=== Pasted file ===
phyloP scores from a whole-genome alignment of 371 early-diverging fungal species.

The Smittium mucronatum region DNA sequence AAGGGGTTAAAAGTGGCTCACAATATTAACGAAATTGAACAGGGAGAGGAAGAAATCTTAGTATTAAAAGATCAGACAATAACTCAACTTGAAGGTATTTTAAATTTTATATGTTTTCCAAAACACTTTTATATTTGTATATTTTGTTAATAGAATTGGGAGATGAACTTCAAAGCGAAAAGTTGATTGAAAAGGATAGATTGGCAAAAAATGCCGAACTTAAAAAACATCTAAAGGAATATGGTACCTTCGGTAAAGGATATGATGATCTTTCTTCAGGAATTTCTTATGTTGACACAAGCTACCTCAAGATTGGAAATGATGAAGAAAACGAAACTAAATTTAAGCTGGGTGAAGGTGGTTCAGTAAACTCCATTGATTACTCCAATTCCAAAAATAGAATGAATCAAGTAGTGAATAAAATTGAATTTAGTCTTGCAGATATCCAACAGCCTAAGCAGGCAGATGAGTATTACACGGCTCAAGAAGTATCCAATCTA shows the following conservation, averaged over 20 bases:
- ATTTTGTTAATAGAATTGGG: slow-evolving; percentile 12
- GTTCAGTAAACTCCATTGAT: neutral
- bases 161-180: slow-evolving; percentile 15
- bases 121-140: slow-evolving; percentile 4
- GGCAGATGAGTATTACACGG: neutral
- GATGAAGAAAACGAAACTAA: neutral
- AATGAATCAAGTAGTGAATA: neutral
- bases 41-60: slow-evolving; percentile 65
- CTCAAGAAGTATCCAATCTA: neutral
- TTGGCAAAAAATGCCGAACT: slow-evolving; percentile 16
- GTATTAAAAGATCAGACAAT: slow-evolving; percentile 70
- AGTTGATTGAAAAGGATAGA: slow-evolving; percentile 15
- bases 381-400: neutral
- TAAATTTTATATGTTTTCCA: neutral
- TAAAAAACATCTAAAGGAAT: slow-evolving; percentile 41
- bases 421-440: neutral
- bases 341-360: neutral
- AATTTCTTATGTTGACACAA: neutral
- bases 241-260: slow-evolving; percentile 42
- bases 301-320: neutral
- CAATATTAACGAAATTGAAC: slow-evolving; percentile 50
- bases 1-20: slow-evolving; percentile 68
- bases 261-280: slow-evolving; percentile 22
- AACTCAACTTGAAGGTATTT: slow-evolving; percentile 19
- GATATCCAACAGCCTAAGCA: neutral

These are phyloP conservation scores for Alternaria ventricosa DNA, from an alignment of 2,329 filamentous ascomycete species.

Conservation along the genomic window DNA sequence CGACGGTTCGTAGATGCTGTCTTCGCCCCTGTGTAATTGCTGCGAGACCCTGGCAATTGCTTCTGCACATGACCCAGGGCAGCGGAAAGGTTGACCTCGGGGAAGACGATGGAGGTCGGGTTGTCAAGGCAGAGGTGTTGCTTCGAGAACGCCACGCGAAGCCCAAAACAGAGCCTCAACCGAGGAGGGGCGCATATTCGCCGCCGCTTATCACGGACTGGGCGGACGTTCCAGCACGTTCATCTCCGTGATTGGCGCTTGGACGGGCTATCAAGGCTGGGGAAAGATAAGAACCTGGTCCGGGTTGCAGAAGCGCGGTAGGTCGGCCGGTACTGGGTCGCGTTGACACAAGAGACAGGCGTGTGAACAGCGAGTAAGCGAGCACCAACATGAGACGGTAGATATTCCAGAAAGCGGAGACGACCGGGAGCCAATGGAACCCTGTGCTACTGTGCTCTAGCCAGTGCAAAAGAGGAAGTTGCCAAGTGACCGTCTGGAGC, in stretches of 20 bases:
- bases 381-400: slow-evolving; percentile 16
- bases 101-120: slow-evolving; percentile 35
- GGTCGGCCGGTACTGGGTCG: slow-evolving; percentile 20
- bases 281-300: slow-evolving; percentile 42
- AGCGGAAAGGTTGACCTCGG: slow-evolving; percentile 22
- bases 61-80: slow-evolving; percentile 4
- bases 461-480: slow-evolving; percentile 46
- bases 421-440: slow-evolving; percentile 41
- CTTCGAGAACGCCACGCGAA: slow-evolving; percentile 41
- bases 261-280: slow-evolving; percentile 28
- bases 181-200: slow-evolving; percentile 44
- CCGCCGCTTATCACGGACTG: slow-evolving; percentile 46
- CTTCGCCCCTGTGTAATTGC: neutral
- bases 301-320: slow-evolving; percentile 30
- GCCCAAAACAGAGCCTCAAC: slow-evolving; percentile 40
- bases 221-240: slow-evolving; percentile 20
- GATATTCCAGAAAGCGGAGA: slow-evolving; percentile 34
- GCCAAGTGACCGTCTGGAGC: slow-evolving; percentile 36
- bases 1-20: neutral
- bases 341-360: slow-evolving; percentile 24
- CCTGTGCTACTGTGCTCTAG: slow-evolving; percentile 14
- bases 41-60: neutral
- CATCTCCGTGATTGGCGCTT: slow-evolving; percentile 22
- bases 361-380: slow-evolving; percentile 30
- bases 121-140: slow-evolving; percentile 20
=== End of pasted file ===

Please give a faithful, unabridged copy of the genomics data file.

phyloP scores from a whole-genome alignment of 371 early-diverging fungal species.

The Smittium mucronatum region DNA sequence AAGGGGTTAAAAGTGGCTCACAATATTAACGAAATTGAACAGGGAGAGGAAGAAATCTTAGTATTAAAAGATCAGACAATAACTCAACTTGAAGGTATTTTAAATTTTATATGTTTTCCAAAACACTTTTATATTTGTATATTTTGTTAATAGAATTGGGAGATGAACTTCAAAGCGAAAAGTTGATTGAAAAGGATAGATTGGCAAAAAATGCCGAACTTAAAAAACATCTAAAGGAATATGGTACCTTCGGTAAAGGATATGATGATCTTTCTTCAGGAATTTCTTATGTTGACACAAGCTACCTCAAGATTGGAAATGATGAAGAAAACGAAACTAAATTTAAGCTGGGTGAAGGTGGTTCAGTAAACTCCATTGATTACTCCAATTCCAAAAATAGAATGAATCAAGTAGTGAATAAAATTGAATTTAGTCTTGCAGATATCCAACAGCCTAAGCAGGCAGATGAGTATTACACGGCTCAAGAAGTATCCAATCTA shows the following conservation, averaged over 20 bases:
- ATTTTGTTAATAGAATTGGG: slow-evolving; percentile 12
- GTTCAGTAAACTCCATTGAT: neutral
- bases 161-180: slow-evolving; percentile 15
- bases 121-140: slow-evolving; percentile 4
- GGCAGATGAGTATTACACGG: neutral
- GATGAAGAAAACGAAACTAA: neutral
- AATGAATCAAGTAGTGAATA: neutral
- bases 41-60: slow-evolving; percentile 65
- CTCAAGAAGTATCCAATCTA: neutral
- TTGGCAAAAAATGCCGAACT: slow-evolving; percentile 16
- GTATTAAAAGATCAGACAAT: slow-evolving; percentile 70
- AGTTGATTGAAAAGGATAGA: slow-evolving; percentile 15
- bases 381-400: neutral
- TAAATTTTATATGTTTTCCA: neutral
- TAAAAAACATCTAAAGGAAT: slow-evolving; percentile 41
- bases 421-440: neutral
- bases 341-360: neutral
- AATTTCTTATGTTGACACAA: neutral
- bases 241-260: slow-evolving; percentile 42
- bases 301-320: neutral
- CAATATTAACGAAATTGAAC: slow-evolving; percentile 50
- bases 1-20: slow-evolving; percentile 68
- bases 261-280: slow-evolving; percentile 22
- AACTCAACTTGAAGGTATTT: slow-evolving; percentile 19
- GATATCCAACAGCCTAAGCA: neutral

These are phyloP conservation scores for Alternaria ventricosa DNA, from an alignment of 2,329 filamentous ascomycete species.

Conservation along the genomic window DNA sequence CGACGGTTCGTAGATGCTGTCTTCGCCCCTGTGTAATTGCTGCGAGACCCTGGCAATTGCTTCTGCACATGACCCAGGGCAGCGGAAAGGTTGACCTCGGGGAAGACGATGGAGGTCGGGTTGTCAAGGCAGAGGTGTTGCTTCGAGAACGCCACGCGAAGCCCAAAACAGAGCCTCAACCGAGGAGGGGCGCATATTCGCCGCCGCTTATCACGGACTGGGCGGACGTTCCAGCACGTTCATCTCCGTGATTGGCGCTTGGACGGGCTATCAAGGCTGGGGAAAGATAAGAACCTGGTCCGGGTTGCAGAAGCGCGGTAGGTCGGCCGGTACTGGGTCGCGTTGACACAAGAGACAGGCGTGTGAACAGCGAGTAAGCGAGCACCAACATGAGACGGTAGATATTCCAGAAAGCGGAGACGACCGGGAGCCAATGGAACCCTGTGCTACTGTGCTCTAGCCAGTGCAAAAGAGGAAGTTGCCAAGTGACCGTCTGGAGC, in stretches of 20 bases:
- bases 381-400: slow-evolving; percentile 16
- bases 101-120: slow-evolving; percentile 35
- GGTCGGCCGGTACTGGGTCG: slow-evolving; percentile 20
- bases 281-300: slow-evolving; percentile 42
- AGCGGAAAGGTTGACCTCGG: slow-evolving; percentile 22
- bases 61-80: slow-evolving; percentile 4
- bases 461-480: slow-evolving; percentile 46
- bases 421-440: slow-evolving; percentile 41
- CTTCGAGAACGCCACGCGAA: slow-evolving; percentile 41
- bases 261-280: slow-evolving; percentile 28
- bases 181-200: slow-evolving; percentile 44
- CCGCCGCTTATCACGGACTG: slow-evolving; percentile 46
- CTTCGCCCCTGTGTAATTGC: neutral
- bases 301-320: slow-evolving; percentile 30
- GCCCAAAACAGAGCCTCAAC: slow-evolving; percentile 40
- bases 221-240: slow-evolving; percentile 20
- GATATTCCAGAAAGCGGAGA: slow-evolving; percentile 34
- GCCAAGTGACCGTCTGGAGC: slow-evolving; percentile 36
- bases 1-20: neutral
- bases 341-360: slow-evolving; percentile 24
- CCTGTGCTACTGTGCTCTAG: slow-evolving; percentile 14
- bases 41-60: neutral
- CATCTCCGTGATTGGCGCTT: slow-evolving; percentile 22
- bases 361-380: slow-evolving; percentile 30
- bases 121-140: slow-evolving; percentile 20